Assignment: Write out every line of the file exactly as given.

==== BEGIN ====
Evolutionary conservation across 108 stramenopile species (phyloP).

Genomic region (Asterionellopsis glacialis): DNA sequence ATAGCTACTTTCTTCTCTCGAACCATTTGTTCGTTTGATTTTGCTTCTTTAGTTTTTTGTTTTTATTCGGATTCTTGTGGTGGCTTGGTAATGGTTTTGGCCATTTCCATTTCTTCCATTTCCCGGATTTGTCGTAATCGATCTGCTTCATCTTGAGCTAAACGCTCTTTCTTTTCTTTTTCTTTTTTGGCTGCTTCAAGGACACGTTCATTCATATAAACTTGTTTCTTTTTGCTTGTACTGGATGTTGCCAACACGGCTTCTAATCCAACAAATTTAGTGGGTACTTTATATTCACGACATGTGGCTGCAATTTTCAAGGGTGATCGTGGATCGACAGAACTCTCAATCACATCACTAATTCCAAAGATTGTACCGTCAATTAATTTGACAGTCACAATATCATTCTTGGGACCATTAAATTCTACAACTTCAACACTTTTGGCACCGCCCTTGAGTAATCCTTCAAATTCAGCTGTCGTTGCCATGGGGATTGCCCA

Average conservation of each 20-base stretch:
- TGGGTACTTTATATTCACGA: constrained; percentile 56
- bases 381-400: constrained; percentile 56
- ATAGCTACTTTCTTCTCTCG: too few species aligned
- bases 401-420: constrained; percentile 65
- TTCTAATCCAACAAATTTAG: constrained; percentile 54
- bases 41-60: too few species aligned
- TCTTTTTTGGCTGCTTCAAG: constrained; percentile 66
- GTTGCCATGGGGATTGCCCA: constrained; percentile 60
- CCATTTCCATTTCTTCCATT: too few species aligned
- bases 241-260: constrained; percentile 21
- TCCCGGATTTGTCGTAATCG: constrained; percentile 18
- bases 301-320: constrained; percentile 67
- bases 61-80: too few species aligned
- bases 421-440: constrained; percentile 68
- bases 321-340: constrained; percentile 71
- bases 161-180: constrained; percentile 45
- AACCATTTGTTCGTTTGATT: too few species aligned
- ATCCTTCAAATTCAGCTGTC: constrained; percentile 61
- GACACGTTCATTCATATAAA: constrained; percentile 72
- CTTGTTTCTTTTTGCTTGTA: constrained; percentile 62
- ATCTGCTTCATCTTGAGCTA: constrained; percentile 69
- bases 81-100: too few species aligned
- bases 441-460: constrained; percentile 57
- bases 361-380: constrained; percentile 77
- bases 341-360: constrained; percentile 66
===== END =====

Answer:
Evolutionary conservation across 108 stramenopile species (phyloP).

Genomic region (Asterionellopsis glacialis): DNA sequence ATAGCTACTTTCTTCTCTCGAACCATTTGTTCGTTTGATTTTGCTTCTTTAGTTTTTTGTTTTTATTCGGATTCTTGTGGTGGCTTGGTAATGGTTTTGGCCATTTCCATTTCTTCCATTTCCCGGATTTGTCGTAATCGATCTGCTTCATCTTGAGCTAAACGCTCTTTCTTTTCTTTTTCTTTTTTGGCTGCTTCAAGGACACGTTCATTCATATAAACTTGTTTCTTTTTGCTTGTACTGGATGTTGCCAACACGGCTTCTAATCCAACAAATTTAGTGGGTACTTTATATTCACGACATGTGGCTGCAATTTTCAAGGGTGATCGTGGATCGACAGAACTCTCAATCACATCACTAATTCCAAAGATTGTACCGTCAATTAATTTGACAGTCACAATATCATTCTTGGGACCATTAAATTCTACAACTTCAACACTTTTGGCACCGCCCTTGAGTAATCCTTCAAATTCAGCTGTCGTTGCCATGGGGATTGCCCA

Average conservation of each 20-base stretch:
- TGGGTACTTTATATTCACGA: constrained; percentile 56
- bases 381-400: constrained; percentile 56
- ATAGCTACTTTCTTCTCTCG: too few species aligned
- bases 401-420: constrained; percentile 65
- TTCTAATCCAACAAATTTAG: constrained; percentile 54
- bases 41-60: too few species aligned
- TCTTTTTTGGCTGCTTCAAG: constrained; percentile 66
- GTTGCCATGGGGATTGCCCA: constrained; percentile 60
- CCATTTCCATTTCTTCCATT: too few species aligned
- bases 241-260: constrained; percentile 21
- TCCCGGATTTGTCGTAATCG: constrained; percentile 18
- bases 301-320: constrained; percentile 67
- bases 61-80: too few species aligned
- bases 421-440: constrained; percentile 68
- bases 321-340: constrained; percentile 71
- bases 161-180: constrained; percentile 45
- AACCATTTGTTCGTTTGATT: too few species aligned
- ATCCTTCAAATTCAGCTGTC: constrained; percentile 61
- GACACGTTCATTCATATAAA: constrained; percentile 72
- CTTGTTTCTTTTTGCTTGTA: constrained; percentile 62
- ATCTGCTTCATCTTGAGCTA: constrained; percentile 69
- bases 81-100: too few species aligned
- bases 441-460: constrained; percentile 57
- bases 361-380: constrained; percentile 77
- bases 341-360: constrained; percentile 66